Contrary to the fears expressed in Texas in 2012, there’s little risk of monitors actually interfering with the vote; the security measures of the U.S. election process are robust enough to prevent that. More likely, Russian observers would try to score ticky-tacky propaganda points by seizing on some minor incident or discrepancy and pointing to it as evidence of widespread voter fraud. (Kremlin-funded outlets like Sputnik and RT have given heavy coverage to Donald Trump’s voter fraud fearmongering.) On the other hand, Russia is scoring ticky-taky propaganda points from the fact that the monitors have been “barred” by the U.S. authorities. There’s no way to win this one.

Oct. 21 2016 3:06 PM

BYU’s Fake Punt Against Boise State Was Some Kind of Perverse Football Performance Art

“Well, on film we thought we had it.”

That’s what BYU coach Kalani Sitake said at halftime when asked why he’d called for a fake punt in the second quarter on fourth-and-19 from his team’s own 5-yard line. It did not succeed.

Oct. 21 2016 3:04 PM

We See Your Cryptic Tweets, Kellyanne Conway. Oh, We See Them All Right.

Trump campaign manager Kellyanne Conway is recognized as the stabilizing presence that has kept Donald Trump on message during those four or five total occasions that he has stayed on message. Some reporting has shown the media narrative may be a myth, and since it’s a media narrative, I’m inclined to believe it's a myth. And in any case, Conway has benefited from her proximity to Trump and the rock-bottom expectations surrounding his campaign; her previous clients include such caustic figures as U.S. Rep. Steve King, former Rep. Michele Bachmann, and calamitous former Missouri Senate candidate Todd Akin, and yet, thanks to Trump, she is thought of as the adult in the room and not a nutter consigliere.

But for fun’s sake let’s assume the narrative is true, and that Conway's the mercenary responsible for her client’s occasional bouts of responsibility. Could it be, then, that she’s so preoccupied with keeping him on message that she can’t keep herself on message?

Or is she just bad at Twitter?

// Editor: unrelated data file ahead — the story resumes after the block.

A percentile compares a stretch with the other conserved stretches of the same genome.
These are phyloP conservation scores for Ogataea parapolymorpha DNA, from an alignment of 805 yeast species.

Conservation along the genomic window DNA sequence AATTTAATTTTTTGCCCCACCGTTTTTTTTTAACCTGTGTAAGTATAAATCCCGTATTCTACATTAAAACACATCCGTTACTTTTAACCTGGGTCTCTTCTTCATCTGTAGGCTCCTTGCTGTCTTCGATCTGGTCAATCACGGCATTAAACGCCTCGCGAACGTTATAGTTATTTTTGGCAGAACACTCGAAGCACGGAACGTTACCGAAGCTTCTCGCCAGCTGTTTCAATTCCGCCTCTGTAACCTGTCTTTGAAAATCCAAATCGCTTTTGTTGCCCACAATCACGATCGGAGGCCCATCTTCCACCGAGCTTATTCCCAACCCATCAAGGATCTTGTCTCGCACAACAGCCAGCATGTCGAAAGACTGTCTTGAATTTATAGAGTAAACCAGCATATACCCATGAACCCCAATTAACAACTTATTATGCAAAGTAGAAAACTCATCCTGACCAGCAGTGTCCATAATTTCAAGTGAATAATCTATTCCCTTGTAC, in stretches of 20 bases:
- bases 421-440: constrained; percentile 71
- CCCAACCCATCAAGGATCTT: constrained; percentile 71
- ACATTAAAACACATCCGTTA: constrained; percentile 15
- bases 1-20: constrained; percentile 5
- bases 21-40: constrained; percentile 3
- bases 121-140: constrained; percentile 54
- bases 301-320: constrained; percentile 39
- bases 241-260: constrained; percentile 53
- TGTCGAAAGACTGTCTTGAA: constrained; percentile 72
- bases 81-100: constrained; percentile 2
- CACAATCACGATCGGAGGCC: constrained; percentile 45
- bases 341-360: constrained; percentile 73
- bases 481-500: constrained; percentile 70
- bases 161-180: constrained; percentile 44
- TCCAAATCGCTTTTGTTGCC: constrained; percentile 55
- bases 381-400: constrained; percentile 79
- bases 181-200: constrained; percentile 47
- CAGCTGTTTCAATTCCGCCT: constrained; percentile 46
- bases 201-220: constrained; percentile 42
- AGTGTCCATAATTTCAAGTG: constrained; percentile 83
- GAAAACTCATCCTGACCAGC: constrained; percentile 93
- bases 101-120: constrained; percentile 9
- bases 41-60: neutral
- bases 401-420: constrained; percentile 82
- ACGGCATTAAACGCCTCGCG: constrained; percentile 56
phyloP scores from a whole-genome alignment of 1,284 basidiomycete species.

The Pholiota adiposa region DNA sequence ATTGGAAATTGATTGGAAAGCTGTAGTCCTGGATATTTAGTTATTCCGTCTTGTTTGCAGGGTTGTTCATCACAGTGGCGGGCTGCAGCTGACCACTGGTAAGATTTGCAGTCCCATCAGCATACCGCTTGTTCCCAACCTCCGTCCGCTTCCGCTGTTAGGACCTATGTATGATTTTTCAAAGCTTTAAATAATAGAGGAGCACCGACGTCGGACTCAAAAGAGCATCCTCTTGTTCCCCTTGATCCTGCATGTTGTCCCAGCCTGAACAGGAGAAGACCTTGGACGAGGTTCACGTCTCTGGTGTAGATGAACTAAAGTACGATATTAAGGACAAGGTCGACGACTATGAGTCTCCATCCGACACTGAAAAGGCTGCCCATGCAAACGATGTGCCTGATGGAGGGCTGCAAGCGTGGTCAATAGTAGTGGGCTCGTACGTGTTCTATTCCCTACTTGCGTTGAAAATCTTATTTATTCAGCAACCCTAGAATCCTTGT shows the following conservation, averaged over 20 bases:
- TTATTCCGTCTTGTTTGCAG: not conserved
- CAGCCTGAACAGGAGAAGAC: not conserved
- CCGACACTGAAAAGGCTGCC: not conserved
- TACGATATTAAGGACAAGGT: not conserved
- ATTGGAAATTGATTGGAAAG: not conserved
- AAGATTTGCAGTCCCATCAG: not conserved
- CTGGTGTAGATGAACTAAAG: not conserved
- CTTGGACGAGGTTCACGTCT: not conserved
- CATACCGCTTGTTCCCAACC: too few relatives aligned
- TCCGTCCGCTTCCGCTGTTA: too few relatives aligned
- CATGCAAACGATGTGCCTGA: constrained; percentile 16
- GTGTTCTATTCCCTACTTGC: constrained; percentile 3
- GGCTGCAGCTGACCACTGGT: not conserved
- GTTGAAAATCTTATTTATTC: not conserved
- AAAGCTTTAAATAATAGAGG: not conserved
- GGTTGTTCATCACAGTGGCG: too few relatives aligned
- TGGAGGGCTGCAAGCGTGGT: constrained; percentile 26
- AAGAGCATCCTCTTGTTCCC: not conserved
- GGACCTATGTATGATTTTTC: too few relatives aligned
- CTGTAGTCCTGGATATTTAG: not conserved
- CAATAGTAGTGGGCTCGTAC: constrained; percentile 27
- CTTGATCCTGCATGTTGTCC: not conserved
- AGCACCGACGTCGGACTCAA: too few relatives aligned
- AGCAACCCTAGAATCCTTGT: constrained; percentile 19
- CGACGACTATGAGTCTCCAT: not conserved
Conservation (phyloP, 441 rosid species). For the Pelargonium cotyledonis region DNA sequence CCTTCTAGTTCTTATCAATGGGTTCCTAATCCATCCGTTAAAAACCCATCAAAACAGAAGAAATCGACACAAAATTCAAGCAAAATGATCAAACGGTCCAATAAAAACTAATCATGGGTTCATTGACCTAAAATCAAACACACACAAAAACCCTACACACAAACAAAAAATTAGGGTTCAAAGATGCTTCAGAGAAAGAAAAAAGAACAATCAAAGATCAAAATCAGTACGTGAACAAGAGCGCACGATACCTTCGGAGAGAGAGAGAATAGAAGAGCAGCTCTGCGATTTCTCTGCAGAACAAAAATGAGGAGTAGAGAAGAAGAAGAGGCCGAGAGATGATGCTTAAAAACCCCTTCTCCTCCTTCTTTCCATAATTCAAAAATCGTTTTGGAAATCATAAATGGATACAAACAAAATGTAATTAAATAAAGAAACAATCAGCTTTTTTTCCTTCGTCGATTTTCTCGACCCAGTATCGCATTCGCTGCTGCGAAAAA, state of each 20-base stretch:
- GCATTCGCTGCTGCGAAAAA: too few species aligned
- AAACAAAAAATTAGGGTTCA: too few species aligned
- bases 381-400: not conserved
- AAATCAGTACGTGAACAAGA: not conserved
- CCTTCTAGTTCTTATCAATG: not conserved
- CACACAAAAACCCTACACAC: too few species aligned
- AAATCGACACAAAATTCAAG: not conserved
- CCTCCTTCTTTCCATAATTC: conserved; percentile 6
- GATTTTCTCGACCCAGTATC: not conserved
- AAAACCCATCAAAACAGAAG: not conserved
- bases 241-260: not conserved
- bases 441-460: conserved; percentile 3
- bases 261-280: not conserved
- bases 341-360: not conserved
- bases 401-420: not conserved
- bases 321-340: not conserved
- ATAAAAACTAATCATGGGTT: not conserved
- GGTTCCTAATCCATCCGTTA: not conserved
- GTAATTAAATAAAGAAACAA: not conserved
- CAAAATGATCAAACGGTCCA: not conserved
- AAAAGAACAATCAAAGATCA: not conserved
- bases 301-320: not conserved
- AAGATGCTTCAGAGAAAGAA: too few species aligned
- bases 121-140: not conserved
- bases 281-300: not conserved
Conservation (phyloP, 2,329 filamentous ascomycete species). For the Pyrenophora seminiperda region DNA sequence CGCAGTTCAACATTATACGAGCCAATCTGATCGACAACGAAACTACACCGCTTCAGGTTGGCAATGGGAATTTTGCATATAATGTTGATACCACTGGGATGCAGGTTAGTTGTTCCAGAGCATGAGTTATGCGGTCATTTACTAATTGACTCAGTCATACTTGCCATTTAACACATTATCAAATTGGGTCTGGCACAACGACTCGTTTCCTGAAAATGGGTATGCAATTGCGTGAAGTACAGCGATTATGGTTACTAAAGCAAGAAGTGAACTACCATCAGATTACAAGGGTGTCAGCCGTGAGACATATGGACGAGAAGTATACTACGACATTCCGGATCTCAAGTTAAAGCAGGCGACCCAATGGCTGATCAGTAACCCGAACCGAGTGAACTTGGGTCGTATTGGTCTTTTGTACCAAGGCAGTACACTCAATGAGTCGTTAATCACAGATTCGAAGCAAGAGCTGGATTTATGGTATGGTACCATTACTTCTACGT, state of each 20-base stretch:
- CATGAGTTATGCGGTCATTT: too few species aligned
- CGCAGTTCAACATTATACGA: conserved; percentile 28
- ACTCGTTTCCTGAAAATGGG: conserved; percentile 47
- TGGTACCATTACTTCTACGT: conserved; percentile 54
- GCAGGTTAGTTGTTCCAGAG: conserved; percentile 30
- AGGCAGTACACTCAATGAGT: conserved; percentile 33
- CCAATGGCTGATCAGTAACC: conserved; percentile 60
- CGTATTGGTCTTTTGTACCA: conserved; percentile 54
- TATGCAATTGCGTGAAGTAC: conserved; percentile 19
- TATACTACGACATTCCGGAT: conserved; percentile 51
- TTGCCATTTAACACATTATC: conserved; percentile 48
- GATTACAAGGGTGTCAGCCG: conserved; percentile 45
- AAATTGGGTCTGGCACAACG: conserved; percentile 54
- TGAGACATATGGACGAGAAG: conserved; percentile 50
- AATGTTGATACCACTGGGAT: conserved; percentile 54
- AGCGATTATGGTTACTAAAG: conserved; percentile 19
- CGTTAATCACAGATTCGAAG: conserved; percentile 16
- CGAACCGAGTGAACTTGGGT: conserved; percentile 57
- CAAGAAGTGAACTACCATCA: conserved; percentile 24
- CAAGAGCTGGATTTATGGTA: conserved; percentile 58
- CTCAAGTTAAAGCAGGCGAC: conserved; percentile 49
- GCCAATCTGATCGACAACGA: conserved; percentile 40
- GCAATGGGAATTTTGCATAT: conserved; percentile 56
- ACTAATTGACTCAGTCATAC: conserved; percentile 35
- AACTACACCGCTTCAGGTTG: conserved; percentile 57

Trump’s campaign meltdown coincided with a similar meltdown of resolve on Conway’s Twitter feed. She understands that her every word is watched, and on several occasions she’s issued cryptic tweets that make political observers question precisely what’s going on in her headspace. We’ve seen her quietly re-evaluate her life choices on cable news. She’s been doing it on Twitter, too.

On Oct. 14, Trump was speaking at a North Carolina rally during which he categorized one of his accusers as “not my first choice,” among other things. BuzzFeed reporter McKay Coppins noted that a fan at the rally had shouted at Trump, “Stay on the issues!” Conway retweeted it with the following commentary:


Was this a direct-message attempt gone wrong? Was this the beginning of Conway jokily distancing herself from her candidate?

During Wednesday’s debate, Conway retweeted the following remark from Washington Post reporter Robert Costa, with a little arrow pointing to it, indicating she found it a worthwhile piece of commentary:


It’s not clear whether Costa was making a joke about the media narrative or reinforcing the media narrative with commentary. That means it’s also not clear whether Conway was making a joke about or an earnest appreciation of what was either a joke or an earnest observation from Costa. There are dimensions upon dimensions within this quoted retweet. What does it all mean? Who's to say?

And then here’s Conway during Thursday night’s Alfred E. Smith Memorial Foundation Dinner, retweeting a Clinton joke about how Donald Trump won’t pay her since he has a history of stiffing contractors:


This one is probably just her being bad at Twitter.

The first two, though? Those may be Conway winking to political reporters that she’s not responsible for Trump’s worst moments and should continue getting the usual flattering press. She probably recognizes that reporters will share and digest her cryptic tweets but deem them too minor to write up. That may have been the case the first time. But now she’s made at least three such tweets, which means it’s a trend, which means we’re writing it up and asking what the deal is here.

Oct. 21 2016 1:22 PM